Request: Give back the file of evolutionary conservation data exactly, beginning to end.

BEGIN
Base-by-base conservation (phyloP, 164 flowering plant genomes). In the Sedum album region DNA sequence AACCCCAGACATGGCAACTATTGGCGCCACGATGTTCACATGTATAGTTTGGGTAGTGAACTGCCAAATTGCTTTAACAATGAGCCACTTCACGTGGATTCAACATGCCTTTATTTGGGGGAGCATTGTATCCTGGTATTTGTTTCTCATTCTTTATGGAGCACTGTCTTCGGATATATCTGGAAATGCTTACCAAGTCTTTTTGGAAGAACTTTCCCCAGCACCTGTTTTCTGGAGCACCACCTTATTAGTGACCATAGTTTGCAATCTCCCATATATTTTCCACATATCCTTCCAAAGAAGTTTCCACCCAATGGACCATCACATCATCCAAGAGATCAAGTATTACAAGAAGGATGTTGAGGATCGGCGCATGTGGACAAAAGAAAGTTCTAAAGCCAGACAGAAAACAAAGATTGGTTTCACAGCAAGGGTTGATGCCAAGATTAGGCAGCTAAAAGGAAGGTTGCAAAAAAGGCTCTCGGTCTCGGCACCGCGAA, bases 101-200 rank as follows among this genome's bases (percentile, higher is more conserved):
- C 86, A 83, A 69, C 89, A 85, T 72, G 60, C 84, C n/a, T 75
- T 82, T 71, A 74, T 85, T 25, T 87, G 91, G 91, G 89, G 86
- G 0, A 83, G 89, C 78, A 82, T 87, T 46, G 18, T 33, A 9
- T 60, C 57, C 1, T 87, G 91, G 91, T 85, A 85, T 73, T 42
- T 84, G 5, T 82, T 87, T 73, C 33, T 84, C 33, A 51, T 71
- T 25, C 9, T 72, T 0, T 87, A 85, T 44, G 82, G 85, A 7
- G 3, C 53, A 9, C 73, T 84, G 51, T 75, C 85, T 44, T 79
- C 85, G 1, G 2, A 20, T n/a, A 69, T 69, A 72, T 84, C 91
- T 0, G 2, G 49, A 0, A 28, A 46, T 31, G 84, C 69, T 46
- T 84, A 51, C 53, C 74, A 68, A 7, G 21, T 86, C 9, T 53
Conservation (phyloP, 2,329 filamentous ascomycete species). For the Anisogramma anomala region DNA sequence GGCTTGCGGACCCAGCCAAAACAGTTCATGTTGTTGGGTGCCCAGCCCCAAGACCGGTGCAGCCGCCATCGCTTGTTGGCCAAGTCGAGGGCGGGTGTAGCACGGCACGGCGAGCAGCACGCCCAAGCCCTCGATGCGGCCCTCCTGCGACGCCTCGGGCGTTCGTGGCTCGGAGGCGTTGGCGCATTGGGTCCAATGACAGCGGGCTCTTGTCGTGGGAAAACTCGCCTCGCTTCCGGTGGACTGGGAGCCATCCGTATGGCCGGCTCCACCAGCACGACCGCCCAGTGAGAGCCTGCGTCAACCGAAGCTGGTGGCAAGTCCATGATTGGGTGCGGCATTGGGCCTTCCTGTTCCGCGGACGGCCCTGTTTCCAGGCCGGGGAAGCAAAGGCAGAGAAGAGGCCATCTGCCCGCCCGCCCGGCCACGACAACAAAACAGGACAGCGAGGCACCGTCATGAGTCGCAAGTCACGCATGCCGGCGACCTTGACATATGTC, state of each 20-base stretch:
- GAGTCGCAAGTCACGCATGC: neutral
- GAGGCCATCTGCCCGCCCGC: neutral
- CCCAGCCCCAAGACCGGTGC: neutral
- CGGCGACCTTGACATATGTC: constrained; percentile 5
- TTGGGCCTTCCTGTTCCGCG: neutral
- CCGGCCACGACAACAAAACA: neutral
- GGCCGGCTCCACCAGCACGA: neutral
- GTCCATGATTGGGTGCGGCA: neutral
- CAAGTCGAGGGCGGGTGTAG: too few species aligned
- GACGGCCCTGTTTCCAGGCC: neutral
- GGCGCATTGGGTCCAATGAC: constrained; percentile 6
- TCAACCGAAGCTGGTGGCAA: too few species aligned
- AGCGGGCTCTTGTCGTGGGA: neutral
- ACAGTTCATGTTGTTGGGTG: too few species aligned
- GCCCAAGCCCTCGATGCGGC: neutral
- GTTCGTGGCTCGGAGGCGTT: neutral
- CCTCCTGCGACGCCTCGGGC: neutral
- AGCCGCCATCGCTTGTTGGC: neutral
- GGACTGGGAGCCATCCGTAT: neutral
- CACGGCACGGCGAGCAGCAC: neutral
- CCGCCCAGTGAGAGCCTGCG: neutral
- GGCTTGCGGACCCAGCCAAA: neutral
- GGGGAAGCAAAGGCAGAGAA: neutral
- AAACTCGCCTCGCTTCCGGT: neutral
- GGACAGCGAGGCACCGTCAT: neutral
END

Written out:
Base-by-base conservation (phyloP, 164 flowering plant genomes). In the Sedum album region DNA sequence AACCCCAGACATGGCAACTATTGGCGCCACGATGTTCACATGTATAGTTTGGGTAGTGAACTGCCAAATTGCTTTAACAATGAGCCACTTCACGTGGATTCAACATGCCTTTATTTGGGGGAGCATTGTATCCTGGTATTTGTTTCTCATTCTTTATGGAGCACTGTCTTCGGATATATCTGGAAATGCTTACCAAGTCTTTTTGGAAGAACTTTCCCCAGCACCTGTTTTCTGGAGCACCACCTTATTAGTGACCATAGTTTGCAATCTCCCATATATTTTCCACATATCCTTCCAAAGAAGTTTCCACCCAATGGACCATCACATCATCCAAGAGATCAAGTATTACAAGAAGGATGTTGAGGATCGGCGCATGTGGACAAAAGAAAGTTCTAAAGCCAGACAGAAAACAAAGATTGGTTTCACAGCAAGGGTTGATGCCAAGATTAGGCAGCTAAAAGGAAGGTTGCAAAAAAGGCTCTCGGTCTCGGCACCGCGAA, bases 101-200 rank as follows among this genome's bases (percentile, higher is more conserved):
- C 86, A 83, A 69, C 89, A 85, T 72, G 60, C 84, C n/a, T 75
- T 82, T 71, A 74, T 85, T 25, T 87, G 91, G 91, G 89, G 86
- G 0, A 83, G 89, C 78, A 82, T 87, T 46, G 18, T 33, A 9
- T 60, C 57, C 1, T 87, G 91, G 91, T 85, A 85, T 73, T 42
- T 84, G 5, T 82, T 87, T 73, C 33, T 84, C 33, A 51, T 71
- T 25, C 9, T 72, T 0, T 87, A 85, T 44, G 82, G 85, A 7
- G 3, C 53, A 9, C 73, T 84, G 51, T 75, C 85, T 44, T 79
- C 85, G 1, G 2, A 20, T n/a, A 69, T 69, A 72, T 84, C 91
- T 0, G 2, G 49, A 0, A 28, A 46, T 31, G 84, C 69, T 46
- T 84, A 51, C 53, C 74, A 68, A 7, G 21, T 86, C 9, T 53
Conservation (phyloP, 2,329 filamentous ascomycete species). For the Anisogramma anomala region DNA sequence GGCTTGCGGACCCAGCCAAAACAGTTCATGTTGTTGGGTGCCCAGCCCCAAGACCGGTGCAGCCGCCATCGCTTGTTGGCCAAGTCGAGGGCGGGTGTAGCACGGCACGGCGAGCAGCACGCCCAAGCCCTCGATGCGGCCCTCCTGCGACGCCTCGGGCGTTCGTGGCTCGGAGGCGTTGGCGCATTGGGTCCAATGACAGCGGGCTCTTGTCGTGGGAAAACTCGCCTCGCTTCCGGTGGACTGGGAGCCATCCGTATGGCCGGCTCCACCAGCACGACCGCCCAGTGAGAGCCTGCGTCAACCGAAGCTGGTGGCAAGTCCATGATTGGGTGCGGCATTGGGCCTTCCTGTTCCGCGGACGGCCCTGTTTCCAGGCCGGGGAAGCAAAGGCAGAGAAGAGGCCATCTGCCCGCCCGCCCGGCCACGACAACAAAACAGGACAGCGAGGCACCGTCATGAGTCGCAAGTCACGCATGCCGGCGACCTTGACATATGTC, state of each 20-base stretch:
- GAGTCGCAAGTCACGCATGC: neutral
- GAGGCCATCTGCCCGCCCGC: neutral
- CCCAGCCCCAAGACCGGTGC: neutral
- CGGCGACCTTGACATATGTC: constrained; percentile 5
- TTGGGCCTTCCTGTTCCGCG: neutral
- CCGGCCACGACAACAAAACA: neutral
- GGCCGGCTCCACCAGCACGA: neutral
- GTCCATGATTGGGTGCGGCA: neutral
- CAAGTCGAGGGCGGGTGTAG: too few species aligned
- GACGGCCCTGTTTCCAGGCC: neutral
- GGCGCATTGGGTCCAATGAC: constrained; percentile 6
- TCAACCGAAGCTGGTGGCAA: too few species aligned
- AGCGGGCTCTTGTCGTGGGA: neutral
- ACAGTTCATGTTGTTGGGTG: too few species aligned
- GCCCAAGCCCTCGATGCGGC: neutral
- GTTCGTGGCTCGGAGGCGTT: neutral
- CCTCCTGCGACGCCTCGGGC: neutral
- AGCCGCCATCGCTTGTTGGC: neutral
- GGACTGGGAGCCATCCGTAT: neutral
- CACGGCACGGCGAGCAGCAC: neutral
- CCGCCCAGTGAGAGCCTGCG: neutral
- GGCTTGCGGACCCAGCCAAA: neutral
- GGGGAAGCAAAGGCAGAGAA: neutral
- AAACTCGCCTCGCTTCCGGT: neutral
- GGACAGCGAGGCACCGTCAT: neutral